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Case Study Writing is Unique

Case studies are usually assigned to students in upper level undergraduate or graduate level courses.  They are particularly common in disciplines of the humanities, business, medicine, and political science.  The purpose of a case study is to provide validation or to point researchers in new directions, based upon a specific study of a single individual or an organization.  For example, a student of education might conduct a case study on a single student and his/her family, in order to “test” the current research on the impact of socioeconomic status on school performance.  A business student might conduct a case study on a single entrepreneurial organization to validate current statistics on the challenges of start-up businesses.

When students are required to produce a case study, very specific steps must be followed, as follows:

  1. Case study research is the first step.  Your case study relates to a body of related research which has been conducted and published.  A literature review will be a critical first step in the preparation of an academically-sound case study.  Only after the research is conducted can you begin to consider the specifics of the study and the choice of a subject for your study.
  2. Selection of the subject follows the literature review.  Carefully review the research before you select a subject, because your choice must relate very specifically to the research you have studied.  If, for example, you have researched educational progress of poverty-level children in rural areas, the subject of your case study must be within this population.  If your research relates to entrepreneurs with specific backgrounds, then your case study must also relate to those backgrounds.
  3. Establish your hypothesis or research question.  Your research should provide a number of possibilities, and a good analysis of this research, along with a specific topic of interest, should determine your question or thesis.
  4. Conduct your study.  This will involve questionnaires/interviews with the subject and those intimately related to the subject.  The development of these questionnaires/interviews will be paramount to the soundness of the case study and significant time will be required in their development.  The thrust of these endeavors should also relate directly to the results of previous research and studies that were a part of the case study research.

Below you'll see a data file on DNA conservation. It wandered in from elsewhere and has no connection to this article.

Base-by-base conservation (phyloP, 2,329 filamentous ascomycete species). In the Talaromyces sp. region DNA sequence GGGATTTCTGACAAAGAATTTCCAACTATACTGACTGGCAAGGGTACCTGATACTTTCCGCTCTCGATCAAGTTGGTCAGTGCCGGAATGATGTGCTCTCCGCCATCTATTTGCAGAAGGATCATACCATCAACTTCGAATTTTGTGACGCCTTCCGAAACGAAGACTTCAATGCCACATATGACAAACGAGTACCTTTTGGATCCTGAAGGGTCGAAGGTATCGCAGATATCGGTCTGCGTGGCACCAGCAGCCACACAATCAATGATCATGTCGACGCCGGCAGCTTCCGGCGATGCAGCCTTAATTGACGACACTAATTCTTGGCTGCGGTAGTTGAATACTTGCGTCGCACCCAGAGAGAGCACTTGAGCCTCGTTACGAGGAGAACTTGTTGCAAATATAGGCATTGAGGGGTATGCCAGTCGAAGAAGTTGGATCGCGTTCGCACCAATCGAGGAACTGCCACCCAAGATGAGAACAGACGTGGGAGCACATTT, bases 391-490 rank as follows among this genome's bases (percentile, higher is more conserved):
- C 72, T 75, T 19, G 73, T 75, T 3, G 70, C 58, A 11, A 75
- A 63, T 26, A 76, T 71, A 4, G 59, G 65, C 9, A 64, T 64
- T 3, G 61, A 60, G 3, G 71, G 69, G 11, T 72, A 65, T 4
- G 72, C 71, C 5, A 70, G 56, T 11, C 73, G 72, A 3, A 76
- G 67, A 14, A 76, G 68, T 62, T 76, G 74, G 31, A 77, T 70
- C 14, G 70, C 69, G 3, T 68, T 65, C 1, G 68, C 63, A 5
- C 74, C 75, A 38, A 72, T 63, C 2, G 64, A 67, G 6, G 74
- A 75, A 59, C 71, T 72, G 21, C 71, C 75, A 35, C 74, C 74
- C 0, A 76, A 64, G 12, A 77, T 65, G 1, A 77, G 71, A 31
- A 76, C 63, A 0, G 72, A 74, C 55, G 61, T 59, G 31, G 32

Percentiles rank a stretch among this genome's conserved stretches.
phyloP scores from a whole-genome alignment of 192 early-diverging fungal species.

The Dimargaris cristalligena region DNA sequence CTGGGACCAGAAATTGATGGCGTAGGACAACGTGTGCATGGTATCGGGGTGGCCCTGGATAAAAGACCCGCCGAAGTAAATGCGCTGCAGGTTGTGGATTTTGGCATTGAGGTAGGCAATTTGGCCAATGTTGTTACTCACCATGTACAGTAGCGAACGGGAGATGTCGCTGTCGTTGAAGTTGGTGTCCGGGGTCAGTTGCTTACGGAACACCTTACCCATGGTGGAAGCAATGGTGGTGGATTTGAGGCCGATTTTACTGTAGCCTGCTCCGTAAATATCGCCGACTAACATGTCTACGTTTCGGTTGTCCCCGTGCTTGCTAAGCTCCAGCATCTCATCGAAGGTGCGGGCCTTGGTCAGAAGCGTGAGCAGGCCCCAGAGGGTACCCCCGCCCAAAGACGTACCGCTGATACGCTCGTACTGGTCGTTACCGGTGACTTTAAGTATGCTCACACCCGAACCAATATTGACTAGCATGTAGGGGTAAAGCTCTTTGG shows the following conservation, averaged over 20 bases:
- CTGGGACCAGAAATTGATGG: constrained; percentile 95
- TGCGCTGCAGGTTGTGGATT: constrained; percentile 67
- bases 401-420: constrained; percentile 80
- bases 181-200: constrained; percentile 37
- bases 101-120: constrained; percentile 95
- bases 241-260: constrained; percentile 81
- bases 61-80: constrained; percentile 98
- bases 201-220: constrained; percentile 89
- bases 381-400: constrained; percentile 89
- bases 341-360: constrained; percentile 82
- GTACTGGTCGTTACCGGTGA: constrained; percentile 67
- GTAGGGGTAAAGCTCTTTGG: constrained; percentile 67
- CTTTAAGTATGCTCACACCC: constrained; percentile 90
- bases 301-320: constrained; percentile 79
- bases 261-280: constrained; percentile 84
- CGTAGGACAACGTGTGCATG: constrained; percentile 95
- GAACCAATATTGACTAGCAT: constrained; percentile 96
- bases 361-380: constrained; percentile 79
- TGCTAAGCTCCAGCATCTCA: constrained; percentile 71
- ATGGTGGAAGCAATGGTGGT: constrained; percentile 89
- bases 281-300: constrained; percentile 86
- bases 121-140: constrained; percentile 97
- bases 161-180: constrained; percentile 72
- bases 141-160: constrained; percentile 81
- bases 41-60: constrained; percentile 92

5. Analyze the results of your case study and compare them to the research that you have studied.  Now you may begin the write-up.

The Case Study Write-Up

The introduction section of your case study should present the hypothesis or question and inform the reader of your goals for your study.  Are you attempting to validate earlier research or are you attempting to add to this research through a related case study?

A review of literature should follow your introduction.  If you have carefully organized your research this section should be relatively easy.

Introduce your case study subject and explain how this subject relates to your hypothesis or question.

Report on the study, including the interview/questionnaire specifics, and the result of each question or each activity you conducted in your study. 

Analyze the results of your study as they relate to your thesis or question.

Provide a conclusion that validates the importance of your study to the field of knowledge in general or that points future researchers in new directions.

Case study research and case study writing can be an exciting adventure for the serious student.  With an abiding interest in the subject matter and a strong desire to add to the current research and knowledge in the field, a case study is a worthwhile and highly rewarding project!

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